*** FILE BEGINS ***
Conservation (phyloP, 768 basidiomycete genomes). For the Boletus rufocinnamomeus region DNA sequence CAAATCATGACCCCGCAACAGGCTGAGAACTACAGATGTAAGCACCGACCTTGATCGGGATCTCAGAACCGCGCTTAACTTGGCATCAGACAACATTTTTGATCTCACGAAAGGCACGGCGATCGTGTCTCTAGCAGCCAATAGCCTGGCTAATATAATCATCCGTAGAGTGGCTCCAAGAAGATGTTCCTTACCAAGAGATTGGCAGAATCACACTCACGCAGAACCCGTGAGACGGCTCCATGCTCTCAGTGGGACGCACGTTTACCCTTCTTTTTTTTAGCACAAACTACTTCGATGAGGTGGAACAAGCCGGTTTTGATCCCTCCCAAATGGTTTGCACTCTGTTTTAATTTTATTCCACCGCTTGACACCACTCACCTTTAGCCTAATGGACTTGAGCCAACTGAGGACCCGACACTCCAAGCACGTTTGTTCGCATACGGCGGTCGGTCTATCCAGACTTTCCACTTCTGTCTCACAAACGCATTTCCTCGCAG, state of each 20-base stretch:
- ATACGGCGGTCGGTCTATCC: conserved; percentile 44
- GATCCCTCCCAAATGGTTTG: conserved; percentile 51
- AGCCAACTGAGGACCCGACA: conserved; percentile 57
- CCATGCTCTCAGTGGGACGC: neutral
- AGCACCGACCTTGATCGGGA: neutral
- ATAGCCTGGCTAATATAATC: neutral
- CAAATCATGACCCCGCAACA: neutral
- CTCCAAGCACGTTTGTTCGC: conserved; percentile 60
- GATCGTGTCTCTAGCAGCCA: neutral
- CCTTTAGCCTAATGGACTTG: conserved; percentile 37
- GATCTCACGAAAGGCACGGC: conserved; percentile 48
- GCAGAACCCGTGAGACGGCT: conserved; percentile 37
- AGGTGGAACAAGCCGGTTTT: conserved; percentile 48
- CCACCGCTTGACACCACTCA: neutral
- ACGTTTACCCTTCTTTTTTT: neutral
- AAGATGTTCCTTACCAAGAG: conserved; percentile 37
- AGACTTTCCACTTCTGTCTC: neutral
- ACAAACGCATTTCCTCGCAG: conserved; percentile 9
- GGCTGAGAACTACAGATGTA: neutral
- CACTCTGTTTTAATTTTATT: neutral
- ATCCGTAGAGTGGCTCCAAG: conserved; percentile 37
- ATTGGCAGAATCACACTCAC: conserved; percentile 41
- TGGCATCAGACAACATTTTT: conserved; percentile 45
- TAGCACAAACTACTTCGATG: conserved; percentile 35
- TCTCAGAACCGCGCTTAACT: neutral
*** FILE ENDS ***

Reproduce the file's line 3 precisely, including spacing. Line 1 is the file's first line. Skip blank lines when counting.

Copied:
- GATCCCTCCCAAATGGTTTG: conserved; percentile 51